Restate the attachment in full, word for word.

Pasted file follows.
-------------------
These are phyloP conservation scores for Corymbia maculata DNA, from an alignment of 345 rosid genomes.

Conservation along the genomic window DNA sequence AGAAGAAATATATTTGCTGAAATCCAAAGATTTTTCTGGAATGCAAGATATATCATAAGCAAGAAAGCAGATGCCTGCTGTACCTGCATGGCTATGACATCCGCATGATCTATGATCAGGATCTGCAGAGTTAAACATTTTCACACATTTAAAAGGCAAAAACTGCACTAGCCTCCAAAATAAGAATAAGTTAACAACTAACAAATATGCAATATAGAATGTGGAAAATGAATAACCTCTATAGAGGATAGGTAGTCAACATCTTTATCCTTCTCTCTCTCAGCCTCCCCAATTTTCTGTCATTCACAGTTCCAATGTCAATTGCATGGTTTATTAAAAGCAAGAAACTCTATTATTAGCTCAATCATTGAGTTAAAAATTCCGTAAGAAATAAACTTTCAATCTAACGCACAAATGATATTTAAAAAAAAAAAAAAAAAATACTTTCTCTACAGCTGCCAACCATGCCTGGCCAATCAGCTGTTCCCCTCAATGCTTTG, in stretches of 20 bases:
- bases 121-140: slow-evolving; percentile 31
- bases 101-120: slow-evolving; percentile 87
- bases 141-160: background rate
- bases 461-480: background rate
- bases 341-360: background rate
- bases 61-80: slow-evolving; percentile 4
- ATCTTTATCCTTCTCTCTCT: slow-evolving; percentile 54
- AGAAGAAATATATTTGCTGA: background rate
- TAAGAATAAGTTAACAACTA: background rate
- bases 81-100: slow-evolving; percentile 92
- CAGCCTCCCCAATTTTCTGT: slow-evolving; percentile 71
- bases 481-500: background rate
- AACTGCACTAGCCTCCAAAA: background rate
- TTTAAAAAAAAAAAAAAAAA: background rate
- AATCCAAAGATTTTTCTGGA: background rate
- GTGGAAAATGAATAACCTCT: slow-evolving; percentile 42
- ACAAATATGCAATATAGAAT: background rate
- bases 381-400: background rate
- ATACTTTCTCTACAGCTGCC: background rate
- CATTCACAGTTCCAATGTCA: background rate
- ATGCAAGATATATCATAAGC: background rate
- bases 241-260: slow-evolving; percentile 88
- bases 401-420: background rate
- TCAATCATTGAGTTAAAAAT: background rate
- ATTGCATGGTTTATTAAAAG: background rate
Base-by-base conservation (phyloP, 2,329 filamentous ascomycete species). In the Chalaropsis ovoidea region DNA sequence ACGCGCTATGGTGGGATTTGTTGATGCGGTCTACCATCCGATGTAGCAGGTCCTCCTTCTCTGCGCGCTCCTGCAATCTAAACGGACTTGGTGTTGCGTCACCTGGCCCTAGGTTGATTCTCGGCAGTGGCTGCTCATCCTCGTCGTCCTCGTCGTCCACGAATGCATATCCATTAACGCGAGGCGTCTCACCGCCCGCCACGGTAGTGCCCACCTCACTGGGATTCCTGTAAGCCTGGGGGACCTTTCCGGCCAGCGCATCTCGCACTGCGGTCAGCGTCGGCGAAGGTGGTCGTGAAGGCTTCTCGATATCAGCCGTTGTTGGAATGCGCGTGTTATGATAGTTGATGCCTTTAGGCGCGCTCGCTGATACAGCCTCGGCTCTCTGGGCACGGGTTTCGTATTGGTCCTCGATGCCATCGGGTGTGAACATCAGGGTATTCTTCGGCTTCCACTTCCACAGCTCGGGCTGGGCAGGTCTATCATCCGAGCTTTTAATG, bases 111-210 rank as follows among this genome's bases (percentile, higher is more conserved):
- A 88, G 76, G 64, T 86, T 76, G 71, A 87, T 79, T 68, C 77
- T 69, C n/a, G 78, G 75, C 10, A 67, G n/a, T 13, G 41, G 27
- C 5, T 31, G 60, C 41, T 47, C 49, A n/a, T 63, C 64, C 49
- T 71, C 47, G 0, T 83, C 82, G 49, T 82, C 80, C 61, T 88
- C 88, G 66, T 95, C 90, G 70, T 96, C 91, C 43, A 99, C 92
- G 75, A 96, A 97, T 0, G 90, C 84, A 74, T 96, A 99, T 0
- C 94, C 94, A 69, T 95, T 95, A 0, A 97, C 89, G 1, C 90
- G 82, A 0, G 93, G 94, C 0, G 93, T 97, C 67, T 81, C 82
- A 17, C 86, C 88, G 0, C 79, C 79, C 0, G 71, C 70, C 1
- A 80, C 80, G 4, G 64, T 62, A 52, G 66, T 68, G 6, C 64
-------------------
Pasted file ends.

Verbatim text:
These are phyloP conservation scores for Corymbia maculata DNA, from an alignment of 345 rosid genomes.

Conservation along the genomic window DNA sequence AGAAGAAATATATTTGCTGAAATCCAAAGATTTTTCTGGAATGCAAGATATATCATAAGCAAGAAAGCAGATGCCTGCTGTACCTGCATGGCTATGACATCCGCATGATCTATGATCAGGATCTGCAGAGTTAAACATTTTCACACATTTAAAAGGCAAAAACTGCACTAGCCTCCAAAATAAGAATAAGTTAACAACTAACAAATATGCAATATAGAATGTGGAAAATGAATAACCTCTATAGAGGATAGGTAGTCAACATCTTTATCCTTCTCTCTCTCAGCCTCCCCAATTTTCTGTCATTCACAGTTCCAATGTCAATTGCATGGTTTATTAAAAGCAAGAAACTCTATTATTAGCTCAATCATTGAGTTAAAAATTCCGTAAGAAATAAACTTTCAATCTAACGCACAAATGATATTTAAAAAAAAAAAAAAAAAATACTTTCTCTACAGCTGCCAACCATGCCTGGCCAATCAGCTGTTCCCCTCAATGCTTTG, in stretches of 20 bases:
- bases 121-140: slow-evolving; percentile 31
- bases 101-120: slow-evolving; percentile 87
- bases 141-160: background rate
- bases 461-480: background rate
- bases 341-360: background rate
- bases 61-80: slow-evolving; percentile 4
- ATCTTTATCCTTCTCTCTCT: slow-evolving; percentile 54
- AGAAGAAATATATTTGCTGA: background rate
- TAAGAATAAGTTAACAACTA: background rate
- bases 81-100: slow-evolving; percentile 92
- CAGCCTCCCCAATTTTCTGT: slow-evolving; percentile 71
- bases 481-500: background rate
- AACTGCACTAGCCTCCAAAA: background rate
- TTTAAAAAAAAAAAAAAAAA: background rate
- AATCCAAAGATTTTTCTGGA: background rate
- GTGGAAAATGAATAACCTCT: slow-evolving; percentile 42
- ACAAATATGCAATATAGAAT: background rate
- bases 381-400: background rate
- ATACTTTCTCTACAGCTGCC: background rate
- CATTCACAGTTCCAATGTCA: background rate
- ATGCAAGATATATCATAAGC: background rate
- bases 241-260: slow-evolving; percentile 88
- bases 401-420: background rate
- TCAATCATTGAGTTAAAAAT: background rate
- ATTGCATGGTTTATTAAAAG: background rate
Base-by-base conservation (phyloP, 2,329 filamentous ascomycete species). In the Chalaropsis ovoidea region DNA sequence ACGCGCTATGGTGGGATTTGTTGATGCGGTCTACCATCCGATGTAGCAGGTCCTCCTTCTCTGCGCGCTCCTGCAATCTAAACGGACTTGGTGTTGCGTCACCTGGCCCTAGGTTGATTCTCGGCAGTGGCTGCTCATCCTCGTCGTCCTCGTCGTCCACGAATGCATATCCATTAACGCGAGGCGTCTCACCGCCCGCCACGGTAGTGCCCACCTCACTGGGATTCCTGTAAGCCTGGGGGACCTTTCCGGCCAGCGCATCTCGCACTGCGGTCAGCGTCGGCGAAGGTGGTCGTGAAGGCTTCTCGATATCAGCCGTTGTTGGAATGCGCGTGTTATGATAGTTGATGCCTTTAGGCGCGCTCGCTGATACAGCCTCGGCTCTCTGGGCACGGGTTTCGTATTGGTCCTCGATGCCATCGGGTGTGAACATCAGGGTATTCTTCGGCTTCCACTTCCACAGCTCGGGCTGGGCAGGTCTATCATCCGAGCTTTTAATG, bases 111-210 rank as follows among this genome's bases (percentile, higher is more conserved):
- A 88, G 76, G 64, T 86, T 76, G 71, A 87, T 79, T 68, C 77
- T 69, C n/a, G 78, G 75, C 10, A 67, G n/a, T 13, G 41, G 27
- C 5, T 31, G 60, C 41, T 47, C 49, A n/a, T 63, C 64, C 49
- T 71, C 47, G 0, T 83, C 82, G 49, T 82, C 80, C 61, T 88
- C 88, G 66, T 95, C 90, G 70, T 96, C 91, C 43, A 99, C 92
- G 75, A 96, A 97, T 0, G 90, C 84, A 74, T 96, A 99, T 0
- C 94, C 94, A 69, T 95, T 95, A 0, A 97, C 89, G 1, C 90
- G 82, A 0, G 93, G 94, C 0, G 93, T 97, C 67, T 81, C 82
- A 17, C 86, C 88, G 0, C 79, C 79, C 0, G 71, C 70, C 1
- A 80, C 80, G 4, G 64, T 62, A 52, G 66, T 68, G 6, C 64